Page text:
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A lot or a little?
The parents' guide to what's in this TV show.
What parents need to know
Parents need to know that Tut is partially rooted in fact but, as in many bio-driven dramas, takes some liberties with historical accuracy. Battles tend toward the epic and bloody, with characters wielding a variety of weapons -- from swords and spears to bows and arrows -- and some downright gruesome visuals, including a graphic impalement. You'll also see simulated sex that doesn't technically show sensitive parts (other than the tops of buttocks or the curves of breasts) but leaves very little to the imagination. Characters drink socially.
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What's the story?
Structured as a three-part miniseries, TUT chronicles the short but dramatic life of King Tutankhamun (Avan Jogia), one of Egypt's most famous -- and enduringly fascinating -- pharaohs. In the wake of his father's death, young Tut ascends the throne, marries his half-sister (Sibylla Deen), and comes of age under the watchful eye of his father's adviser (Ben Kingsley). But Tut's reign is soon threatened by those who wish to betray him, including those he once trusted the most.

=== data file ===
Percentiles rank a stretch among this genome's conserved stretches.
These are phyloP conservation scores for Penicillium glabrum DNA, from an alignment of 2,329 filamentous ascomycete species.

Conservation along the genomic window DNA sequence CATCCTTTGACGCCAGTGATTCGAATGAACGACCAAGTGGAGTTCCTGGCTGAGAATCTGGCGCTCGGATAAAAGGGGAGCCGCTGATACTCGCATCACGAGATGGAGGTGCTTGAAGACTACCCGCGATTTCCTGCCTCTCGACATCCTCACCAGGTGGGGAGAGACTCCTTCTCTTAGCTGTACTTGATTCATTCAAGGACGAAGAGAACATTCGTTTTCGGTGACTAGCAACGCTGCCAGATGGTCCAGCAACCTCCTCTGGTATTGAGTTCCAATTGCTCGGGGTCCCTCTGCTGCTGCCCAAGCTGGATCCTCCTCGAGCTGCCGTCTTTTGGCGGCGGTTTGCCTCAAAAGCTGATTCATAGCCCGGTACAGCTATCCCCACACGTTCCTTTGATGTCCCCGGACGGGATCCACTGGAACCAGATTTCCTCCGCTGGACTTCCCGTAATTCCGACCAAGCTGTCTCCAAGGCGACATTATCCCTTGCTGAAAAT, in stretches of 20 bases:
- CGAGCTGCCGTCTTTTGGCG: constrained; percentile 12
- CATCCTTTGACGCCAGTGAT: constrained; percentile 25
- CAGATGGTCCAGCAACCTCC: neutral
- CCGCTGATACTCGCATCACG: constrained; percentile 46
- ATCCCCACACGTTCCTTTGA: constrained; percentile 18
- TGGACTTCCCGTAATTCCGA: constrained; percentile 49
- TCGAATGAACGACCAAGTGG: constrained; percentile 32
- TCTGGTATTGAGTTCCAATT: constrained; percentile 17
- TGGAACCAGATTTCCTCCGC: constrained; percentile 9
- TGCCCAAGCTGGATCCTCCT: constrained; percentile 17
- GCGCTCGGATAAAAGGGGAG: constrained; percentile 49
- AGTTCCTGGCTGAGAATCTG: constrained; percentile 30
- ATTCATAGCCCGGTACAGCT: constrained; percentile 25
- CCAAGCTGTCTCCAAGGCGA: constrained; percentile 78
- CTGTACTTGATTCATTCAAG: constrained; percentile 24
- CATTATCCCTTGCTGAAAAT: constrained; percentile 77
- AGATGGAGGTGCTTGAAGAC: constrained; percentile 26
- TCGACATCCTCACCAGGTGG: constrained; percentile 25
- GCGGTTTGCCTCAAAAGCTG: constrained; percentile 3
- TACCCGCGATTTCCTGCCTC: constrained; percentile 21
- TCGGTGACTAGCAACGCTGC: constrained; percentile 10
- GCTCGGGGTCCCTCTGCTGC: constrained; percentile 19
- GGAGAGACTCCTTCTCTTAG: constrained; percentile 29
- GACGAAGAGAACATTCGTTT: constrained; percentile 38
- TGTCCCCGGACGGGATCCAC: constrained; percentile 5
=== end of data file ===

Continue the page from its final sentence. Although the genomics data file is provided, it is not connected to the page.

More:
Is it any good?
Nobody's expecting the Spike network -- a cable channel that has traditionally catered to adult men with shows such as Ink Master, Half Pint Brawlers and Deadliest Warrior -- to be a pillar of historical accuracy. But Tut at least signifies an attempt to attract a broader audience beyond fans of, say, mixed martial-arts fighting and SpongeBob SquarePants reruns with a respectable TV epic that gets a lot of things right about King Tut's reign.
Though it might have worked well as a full-order drama, Tut definitely plays better as a three-part miniseries, pooling its resources into three long episodes that explore the intricacies of politics and power but pack a wallop when it comes to violence and sex. That translates into television that's technically rated TV-14 yet comes as close as you can get to being explicit, so teens will get an eyeful along with any education.
Talk to your kids about ...
Families can talk about Tut's treatment of Egyptian history. How important is accuracy when dramatizing the life of a historical figure? What are the risks of taking liberties with the truth? How does Tut's King Tutankhamun compare with the real-life pharaoh?
How are women portrayed on Tut compared to men? Who has more power, and why?
Who is Tut's target audience, and how can you tell?
Themes & Topics
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